Although autumn has not officially started here in the Northern Hemisphere, the signs that it is just around the corner are everywhere. The weather is cooler, trees are starting to turn colors, and hibernating critters are frantically collecting as much food as possible for the coming winter. The plants in my garden are showing signs that they are wrapping up for the winter as well. Some dieing, others ripening the remaining fruit on their branches, and still others kicking into high production gear. Everyday I head out to the garden now is a bit of an adventure, albeit in a different way from Springtime.
Once again, I neglected to post on here in a speedy fashion, and have actually been thinking about posting for quite some time. I told Tom that it is almost like delaying a homework assignment, only there is no due date! I guess my procrastination is showing. How embarrassing! Good thing I don't apply the same tactics to my garden work! After the trimming of pumpkin leaves in my last post, it came to my attention that I should probably do a LOT more trimming. So all of the pumpkin vines and both remaining zucchini plants got a major leaf cut. After I was done, my garden looked naked. Tom asked if everything was going to die because of all the trimming, and I assured him that things would be O.K. He gave me the, 'I'm not so sure' look. Everything has survived since the event though, so I think I am safe!
I did have to remove one of my zucchini plants today, but it was due to wilting leaves, not lack of leaves. Basically it had the look of, "I'm done!", so I listened. There is still one zucchini plant left in the garden, and it still has fruits growing. I'll leave it there until it too tells me it's time. I really hate pulling plants out, but I know it is for the best. When they are done, they are done, and if they have diseases on them that is all the more reason to get them out of there. With that in mind I also removed the Tumbling Tom Tomato plant that was out in the garden. That poor little plant not only seemed to have stunted growth, but it also had a terrible case of septoria leaf spot. All of the fruit it had produced ripened and was picked and it wasn't making any more, so I figured it would be best to remove it. Especially since I still have healthy tomato plants out there with green fruits. And my Tumbling Tom plant on our porch is doing great, so it wasn't really a loss. I also trimmed a bunch of branches from the giant Mr. Stripey plant. Basically I was hoping that by trimming some of the branches, it would force Mr. Stripey to focus on ripen his fruits, not continuing to get bigger. No word on the success of said experiment yet, but I will keep you posted!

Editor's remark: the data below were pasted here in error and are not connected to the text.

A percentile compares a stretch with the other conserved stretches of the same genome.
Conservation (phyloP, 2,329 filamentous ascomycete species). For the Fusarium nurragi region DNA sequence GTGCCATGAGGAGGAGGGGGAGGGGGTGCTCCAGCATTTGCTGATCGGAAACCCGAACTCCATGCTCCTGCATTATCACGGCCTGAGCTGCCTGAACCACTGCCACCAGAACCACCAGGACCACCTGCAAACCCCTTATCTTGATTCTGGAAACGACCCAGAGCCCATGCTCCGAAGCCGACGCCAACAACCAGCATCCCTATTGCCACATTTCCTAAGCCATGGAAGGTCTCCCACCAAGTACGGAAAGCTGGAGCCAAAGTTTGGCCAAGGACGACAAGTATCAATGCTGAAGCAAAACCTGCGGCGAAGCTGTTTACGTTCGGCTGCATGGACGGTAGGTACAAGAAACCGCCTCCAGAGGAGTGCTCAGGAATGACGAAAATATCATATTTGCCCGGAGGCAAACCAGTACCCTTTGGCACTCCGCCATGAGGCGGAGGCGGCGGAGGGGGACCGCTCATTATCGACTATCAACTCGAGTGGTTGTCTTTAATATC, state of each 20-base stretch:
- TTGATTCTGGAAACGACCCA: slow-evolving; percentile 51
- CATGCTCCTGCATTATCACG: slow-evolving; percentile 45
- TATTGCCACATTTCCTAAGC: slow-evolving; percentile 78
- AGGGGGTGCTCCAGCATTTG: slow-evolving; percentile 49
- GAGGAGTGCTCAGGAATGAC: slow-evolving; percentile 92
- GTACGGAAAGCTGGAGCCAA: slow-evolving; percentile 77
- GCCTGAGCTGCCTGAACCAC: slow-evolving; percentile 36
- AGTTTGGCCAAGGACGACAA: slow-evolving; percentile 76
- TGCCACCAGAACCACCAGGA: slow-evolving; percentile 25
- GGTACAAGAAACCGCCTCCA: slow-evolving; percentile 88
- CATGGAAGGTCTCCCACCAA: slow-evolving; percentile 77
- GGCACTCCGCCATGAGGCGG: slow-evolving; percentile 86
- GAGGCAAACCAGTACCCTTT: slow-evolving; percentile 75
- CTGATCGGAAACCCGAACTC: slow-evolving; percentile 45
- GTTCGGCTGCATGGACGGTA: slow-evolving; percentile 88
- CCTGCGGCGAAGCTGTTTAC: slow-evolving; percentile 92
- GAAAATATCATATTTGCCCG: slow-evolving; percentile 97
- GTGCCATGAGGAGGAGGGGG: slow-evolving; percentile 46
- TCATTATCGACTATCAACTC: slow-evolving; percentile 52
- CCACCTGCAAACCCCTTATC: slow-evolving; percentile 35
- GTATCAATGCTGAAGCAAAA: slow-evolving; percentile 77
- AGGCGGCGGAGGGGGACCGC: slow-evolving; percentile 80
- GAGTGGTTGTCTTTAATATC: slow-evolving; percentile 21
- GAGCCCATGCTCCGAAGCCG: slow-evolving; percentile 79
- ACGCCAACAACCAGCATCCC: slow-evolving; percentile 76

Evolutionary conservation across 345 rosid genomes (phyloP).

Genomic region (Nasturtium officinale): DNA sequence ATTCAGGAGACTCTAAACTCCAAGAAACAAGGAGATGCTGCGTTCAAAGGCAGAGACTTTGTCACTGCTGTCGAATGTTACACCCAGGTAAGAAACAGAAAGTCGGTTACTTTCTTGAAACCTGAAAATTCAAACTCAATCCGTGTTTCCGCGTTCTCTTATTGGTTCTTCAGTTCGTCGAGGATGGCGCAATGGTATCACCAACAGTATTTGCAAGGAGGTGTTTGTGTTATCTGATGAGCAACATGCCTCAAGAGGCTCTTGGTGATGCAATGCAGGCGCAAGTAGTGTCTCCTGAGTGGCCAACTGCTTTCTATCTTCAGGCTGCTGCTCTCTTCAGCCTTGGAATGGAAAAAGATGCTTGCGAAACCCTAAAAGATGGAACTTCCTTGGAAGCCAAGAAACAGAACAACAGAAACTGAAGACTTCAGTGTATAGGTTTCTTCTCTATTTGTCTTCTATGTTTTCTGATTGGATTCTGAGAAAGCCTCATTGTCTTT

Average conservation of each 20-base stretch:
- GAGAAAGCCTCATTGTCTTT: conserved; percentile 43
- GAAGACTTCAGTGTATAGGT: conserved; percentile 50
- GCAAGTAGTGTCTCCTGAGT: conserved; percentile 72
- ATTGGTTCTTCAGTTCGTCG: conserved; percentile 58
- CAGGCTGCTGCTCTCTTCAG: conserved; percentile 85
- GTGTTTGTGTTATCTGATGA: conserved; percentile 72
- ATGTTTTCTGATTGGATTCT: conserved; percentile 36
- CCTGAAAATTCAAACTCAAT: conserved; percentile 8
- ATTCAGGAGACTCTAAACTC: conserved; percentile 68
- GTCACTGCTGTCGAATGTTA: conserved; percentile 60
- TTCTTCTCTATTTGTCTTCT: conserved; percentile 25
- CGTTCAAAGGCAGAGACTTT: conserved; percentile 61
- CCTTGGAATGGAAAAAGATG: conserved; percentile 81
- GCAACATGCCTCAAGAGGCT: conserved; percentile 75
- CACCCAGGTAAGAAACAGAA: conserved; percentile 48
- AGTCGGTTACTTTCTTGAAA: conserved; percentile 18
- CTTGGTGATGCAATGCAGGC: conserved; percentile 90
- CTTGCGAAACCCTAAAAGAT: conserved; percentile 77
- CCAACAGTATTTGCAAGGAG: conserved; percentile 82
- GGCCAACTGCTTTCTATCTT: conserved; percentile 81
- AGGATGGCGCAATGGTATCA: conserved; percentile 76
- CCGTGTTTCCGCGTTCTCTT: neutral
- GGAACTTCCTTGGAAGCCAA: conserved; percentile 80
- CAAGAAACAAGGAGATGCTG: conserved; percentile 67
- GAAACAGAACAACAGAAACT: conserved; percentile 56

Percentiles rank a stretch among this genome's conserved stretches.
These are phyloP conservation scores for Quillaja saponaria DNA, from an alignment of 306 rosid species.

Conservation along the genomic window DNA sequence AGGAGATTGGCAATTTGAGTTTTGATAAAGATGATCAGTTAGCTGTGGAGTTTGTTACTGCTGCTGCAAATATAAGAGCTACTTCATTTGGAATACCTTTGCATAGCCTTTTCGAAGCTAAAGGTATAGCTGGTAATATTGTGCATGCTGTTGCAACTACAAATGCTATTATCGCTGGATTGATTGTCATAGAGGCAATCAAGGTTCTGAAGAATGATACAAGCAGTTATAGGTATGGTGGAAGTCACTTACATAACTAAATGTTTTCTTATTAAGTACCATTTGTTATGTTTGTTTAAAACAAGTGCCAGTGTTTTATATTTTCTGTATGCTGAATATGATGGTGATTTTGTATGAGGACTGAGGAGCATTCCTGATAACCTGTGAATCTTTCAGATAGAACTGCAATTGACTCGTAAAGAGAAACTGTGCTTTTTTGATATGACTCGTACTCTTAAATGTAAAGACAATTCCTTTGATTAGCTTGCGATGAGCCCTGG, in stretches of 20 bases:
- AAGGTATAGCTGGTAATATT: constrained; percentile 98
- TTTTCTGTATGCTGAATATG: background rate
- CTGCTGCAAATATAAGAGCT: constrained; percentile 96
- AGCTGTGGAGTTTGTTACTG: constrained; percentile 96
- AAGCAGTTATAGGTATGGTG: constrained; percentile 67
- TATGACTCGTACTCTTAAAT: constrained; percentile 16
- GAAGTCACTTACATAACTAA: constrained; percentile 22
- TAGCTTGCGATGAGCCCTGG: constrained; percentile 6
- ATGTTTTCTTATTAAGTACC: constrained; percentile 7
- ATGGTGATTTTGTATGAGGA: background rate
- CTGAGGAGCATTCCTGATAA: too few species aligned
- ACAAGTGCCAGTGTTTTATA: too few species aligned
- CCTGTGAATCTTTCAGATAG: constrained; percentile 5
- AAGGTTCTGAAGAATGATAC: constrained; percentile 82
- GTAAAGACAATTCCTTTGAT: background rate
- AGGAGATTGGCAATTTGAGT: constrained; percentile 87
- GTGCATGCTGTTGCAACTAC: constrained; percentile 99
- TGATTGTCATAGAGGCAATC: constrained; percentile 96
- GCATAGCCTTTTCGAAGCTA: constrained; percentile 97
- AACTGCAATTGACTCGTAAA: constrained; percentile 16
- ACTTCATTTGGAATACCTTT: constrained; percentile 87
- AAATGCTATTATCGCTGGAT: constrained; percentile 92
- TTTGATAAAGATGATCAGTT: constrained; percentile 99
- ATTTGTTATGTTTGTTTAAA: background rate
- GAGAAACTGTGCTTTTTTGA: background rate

A funny thing happened when the temperature starting consistently being below 80 degrees Fahrenheit; the pumpkin flowers opened wide and stayed open, all day. It was somewhat shocking to me, since I was only out in the garden at a time of day when it was hot out, but it does make sense. Of course I expected to see many new pumpkins starting, but that hasn't happened. There are a few more watermelons in the making, and many new flowers on both vining plants. I am hoping that the pollinators stay around long enough, and the temperatures stay high enough for both plants to bring more fruits to maturity. Pumpkins are a fall crop, so there is still plenty of time for them.
With lower temps, I figured the hot peppers would start winding down. However, they are still producing new flowers! That happened last year too, but I planted late last year, so it was expected. This year, I guess I am just lucky. I was very impressed by the Habañero pepper that started ripening just as the temperatures decided to dropped into the low 40's at night, and continued to ripen fully. I have read that Habañero plants ONLY ripen in hot, hot weather with full sun. Turns out they can ripen in 'cold', cloudy weather. Of course I have only had one ripen so far, so we'll see if my theory holds out for the rest of the peppers.